Dorset gamekeeper avoids prison over dead buzzard offences

A gamekeeper has landed a suspended prison sentence and fines amounting to more than £2,000 after pleading guilty to a series of offences linked to the discovery of six dead buzzards, as well as the illegal possession of unlicensed chemicals and firearms offences.

Gamekeeper Guilty Of Possession Of Dead Birds Of Prey. Source - GettyImages, Finnbarr Webster / Contributor

In March 2021, police raided the home of Paul Scott Allen, a former gamekeeper at Beech Lodge, Dorset, where officers found six dead buzzards, as well as a gun left out of its container, loose ammunition in a shed, and three illegal pesticides, according to reports in the local press at the time of Allen’s court hearing on 4 January.

Allen pleaded guilty to seven offences at Weymouth Magistrates' Court, including two counts of possessing a live or dead wild bird under schedule 1 of the Wildlife and Countryside Act 1981, and two charges of failing to comply with the conditions of a firearms certificate.

He also pleaded guilty to three offences concerning the illegal possession of unlicensed chemicals and firearms offences.

Yesterday, Allen faced sentencing. Dorset Police have confirmed that he was sentenced to 15 weeks in prison for the possession of the buzzards, suspended for 12 months, and ordered to pay fines and compensation totalling more than £2,900. 

According to coverage in Dorset Live, the breakdown of this figure included a £674 fine for failing to comply with firearm regulations, £1,348 for possession of unlicensed chemicals and £884 to compensate for the cost of the x-rays and post-mortems for the bird carcasses.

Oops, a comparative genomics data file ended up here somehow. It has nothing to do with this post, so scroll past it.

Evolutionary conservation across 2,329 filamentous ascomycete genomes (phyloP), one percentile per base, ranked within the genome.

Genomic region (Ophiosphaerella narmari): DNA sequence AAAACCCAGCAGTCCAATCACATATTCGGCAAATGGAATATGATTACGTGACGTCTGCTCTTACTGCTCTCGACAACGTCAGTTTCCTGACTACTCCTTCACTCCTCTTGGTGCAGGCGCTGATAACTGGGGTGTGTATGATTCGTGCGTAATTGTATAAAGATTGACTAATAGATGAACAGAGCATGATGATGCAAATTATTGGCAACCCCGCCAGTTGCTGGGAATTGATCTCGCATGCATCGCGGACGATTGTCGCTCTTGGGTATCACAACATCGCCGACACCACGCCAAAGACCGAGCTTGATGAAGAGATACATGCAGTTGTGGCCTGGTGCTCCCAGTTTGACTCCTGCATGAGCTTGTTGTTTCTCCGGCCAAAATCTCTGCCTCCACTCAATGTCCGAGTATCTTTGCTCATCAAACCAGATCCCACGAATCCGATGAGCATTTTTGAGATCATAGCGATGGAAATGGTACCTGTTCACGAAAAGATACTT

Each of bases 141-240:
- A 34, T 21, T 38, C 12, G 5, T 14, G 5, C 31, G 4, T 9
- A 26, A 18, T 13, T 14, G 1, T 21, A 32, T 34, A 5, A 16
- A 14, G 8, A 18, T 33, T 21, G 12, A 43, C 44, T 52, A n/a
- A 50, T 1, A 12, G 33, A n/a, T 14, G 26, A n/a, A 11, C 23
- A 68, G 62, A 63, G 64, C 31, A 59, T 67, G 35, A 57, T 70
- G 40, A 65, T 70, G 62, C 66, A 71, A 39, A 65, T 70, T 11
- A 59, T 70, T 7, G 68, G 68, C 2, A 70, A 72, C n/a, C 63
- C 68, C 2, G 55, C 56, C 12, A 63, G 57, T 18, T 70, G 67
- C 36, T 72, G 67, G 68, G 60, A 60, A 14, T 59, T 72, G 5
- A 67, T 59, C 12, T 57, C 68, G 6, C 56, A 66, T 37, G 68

The newspaper reported that the court was told that officers found three chemicals inside Allen’s property - Strychnine, Cymag and Ficam W - all of which were either illegally stored, illegal to use or possess, or both. 

Strychnine is a highly poisonous natural substance used in some countries for the control of wild animals. Cymag, also known as sodium cyanide, is a deadly, fast acting poison, releasing cyanide gas on contact with moisture. Ficam W is an insecticide, but was removed from the UK market following a vote from the EU Biocide commission in 2020.  

Following the hearing, Stephanie Bird-Halton, national delivery director for Natural England, said that the regulator was “determined to tackle the scourge of persecution of our birds of prey”. 

She said Natural England was “pleased Allen has been held to account for his offences against our wildlife”, adding that “without landowners and land managers complying with the law and reporting illegal activity, the impact on our wildlife will continue”.

Dorset Police’s chief inspector David Parr added that the force takes “all reports of wildlife crime and rural criminality very seriously”. 

He continued: “Wildlife crime remains a key objective of the recently expanded Dorset Police Rural Crime Team and we will continue to work with our partners to investigate criminal offences and deal with offenders robustly.”

Mark Thomas, UK head of investigations at the RSPB, said it was clear that the use of the lethal rat poison brodifacoum “needs much tighter regulation and controls over use, as it is clearly being both misused and abused to kill birds of prey”. 

“At the very least this product should be restricted to indoor use only, as it was before the government relaxed its use in 2016. We also suggest that only accredited pest controllers should be able to use it in specific circumstances. If not, then the unnecessary increase in bird of prey deaths, including White-tailed Eagles and Red Kites, will continue,” he said.

Last year, a number of bird of prey deaths, including that of a white-tailed sea eagle, sparked concerns of a resurgence in raptor persecution in the south of England.